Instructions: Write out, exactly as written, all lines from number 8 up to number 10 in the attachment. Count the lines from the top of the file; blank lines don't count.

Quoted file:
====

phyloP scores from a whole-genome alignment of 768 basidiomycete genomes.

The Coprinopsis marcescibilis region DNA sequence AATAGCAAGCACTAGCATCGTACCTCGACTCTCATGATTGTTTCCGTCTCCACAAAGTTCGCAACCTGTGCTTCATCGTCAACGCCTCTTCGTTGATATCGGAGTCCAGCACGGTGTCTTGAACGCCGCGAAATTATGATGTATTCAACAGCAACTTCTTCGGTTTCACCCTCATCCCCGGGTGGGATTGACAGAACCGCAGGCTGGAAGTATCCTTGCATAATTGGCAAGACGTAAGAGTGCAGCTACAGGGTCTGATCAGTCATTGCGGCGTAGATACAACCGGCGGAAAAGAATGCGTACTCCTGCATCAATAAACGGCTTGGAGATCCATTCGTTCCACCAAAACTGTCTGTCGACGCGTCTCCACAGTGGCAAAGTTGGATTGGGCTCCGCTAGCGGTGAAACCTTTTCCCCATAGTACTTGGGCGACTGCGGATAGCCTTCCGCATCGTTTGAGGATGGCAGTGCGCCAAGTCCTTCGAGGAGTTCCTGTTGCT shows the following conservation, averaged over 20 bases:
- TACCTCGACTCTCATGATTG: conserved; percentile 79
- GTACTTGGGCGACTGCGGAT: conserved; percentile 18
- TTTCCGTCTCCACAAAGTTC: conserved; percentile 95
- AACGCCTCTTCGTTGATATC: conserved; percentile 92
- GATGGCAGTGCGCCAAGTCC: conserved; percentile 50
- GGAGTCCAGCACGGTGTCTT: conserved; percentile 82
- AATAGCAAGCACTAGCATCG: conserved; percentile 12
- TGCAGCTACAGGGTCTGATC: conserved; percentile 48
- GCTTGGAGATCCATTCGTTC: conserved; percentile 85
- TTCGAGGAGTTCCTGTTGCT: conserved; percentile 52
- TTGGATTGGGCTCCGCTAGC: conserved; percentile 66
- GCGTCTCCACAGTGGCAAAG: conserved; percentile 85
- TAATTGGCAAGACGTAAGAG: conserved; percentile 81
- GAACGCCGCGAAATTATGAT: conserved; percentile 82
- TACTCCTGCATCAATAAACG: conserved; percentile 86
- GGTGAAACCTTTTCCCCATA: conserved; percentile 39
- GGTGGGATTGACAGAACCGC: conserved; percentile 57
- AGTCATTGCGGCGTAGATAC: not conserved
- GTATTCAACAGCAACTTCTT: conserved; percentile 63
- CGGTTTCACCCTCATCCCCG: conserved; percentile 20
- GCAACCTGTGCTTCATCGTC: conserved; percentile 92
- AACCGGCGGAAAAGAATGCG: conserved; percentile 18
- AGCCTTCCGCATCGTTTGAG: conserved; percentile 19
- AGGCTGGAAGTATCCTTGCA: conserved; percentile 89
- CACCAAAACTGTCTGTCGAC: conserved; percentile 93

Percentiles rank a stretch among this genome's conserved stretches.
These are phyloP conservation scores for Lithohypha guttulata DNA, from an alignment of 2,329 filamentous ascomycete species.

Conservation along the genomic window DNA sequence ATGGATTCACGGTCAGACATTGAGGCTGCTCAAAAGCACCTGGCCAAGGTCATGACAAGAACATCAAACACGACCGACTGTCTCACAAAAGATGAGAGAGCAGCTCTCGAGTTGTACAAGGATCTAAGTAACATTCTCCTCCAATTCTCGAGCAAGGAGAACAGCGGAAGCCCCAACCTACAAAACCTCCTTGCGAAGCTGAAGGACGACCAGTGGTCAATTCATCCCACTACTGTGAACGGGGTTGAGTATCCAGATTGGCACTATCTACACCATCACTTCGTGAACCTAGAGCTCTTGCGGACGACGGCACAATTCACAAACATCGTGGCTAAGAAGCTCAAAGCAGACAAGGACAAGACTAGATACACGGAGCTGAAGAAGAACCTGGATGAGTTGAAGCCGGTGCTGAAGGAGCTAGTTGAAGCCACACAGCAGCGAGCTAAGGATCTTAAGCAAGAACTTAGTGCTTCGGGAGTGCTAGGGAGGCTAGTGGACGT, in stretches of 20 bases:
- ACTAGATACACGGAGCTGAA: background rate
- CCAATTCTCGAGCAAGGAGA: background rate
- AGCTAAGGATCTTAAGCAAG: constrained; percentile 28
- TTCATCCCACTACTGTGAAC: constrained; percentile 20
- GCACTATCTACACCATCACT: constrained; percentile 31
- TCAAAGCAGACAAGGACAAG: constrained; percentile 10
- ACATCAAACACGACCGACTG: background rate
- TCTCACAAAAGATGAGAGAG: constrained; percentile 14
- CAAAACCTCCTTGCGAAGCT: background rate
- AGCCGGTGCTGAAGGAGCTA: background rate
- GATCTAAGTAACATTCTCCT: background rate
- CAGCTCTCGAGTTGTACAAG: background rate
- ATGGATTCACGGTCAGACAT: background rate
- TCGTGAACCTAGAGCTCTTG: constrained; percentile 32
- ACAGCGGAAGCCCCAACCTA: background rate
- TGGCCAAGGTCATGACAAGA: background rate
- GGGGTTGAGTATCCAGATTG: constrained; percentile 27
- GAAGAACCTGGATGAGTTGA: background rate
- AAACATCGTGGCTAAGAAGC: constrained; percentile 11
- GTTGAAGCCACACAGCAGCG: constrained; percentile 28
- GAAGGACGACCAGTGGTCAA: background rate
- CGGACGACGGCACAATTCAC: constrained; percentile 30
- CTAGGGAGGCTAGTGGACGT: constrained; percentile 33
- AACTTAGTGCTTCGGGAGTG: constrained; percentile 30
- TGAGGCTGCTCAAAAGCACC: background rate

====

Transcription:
- GGAGTCCAGCACGGTGTCTT: conserved; percentile 82
- AATAGCAAGCACTAGCATCG: conserved; percentile 12
- TGCAGCTACAGGGTCTGATC: conserved; percentile 48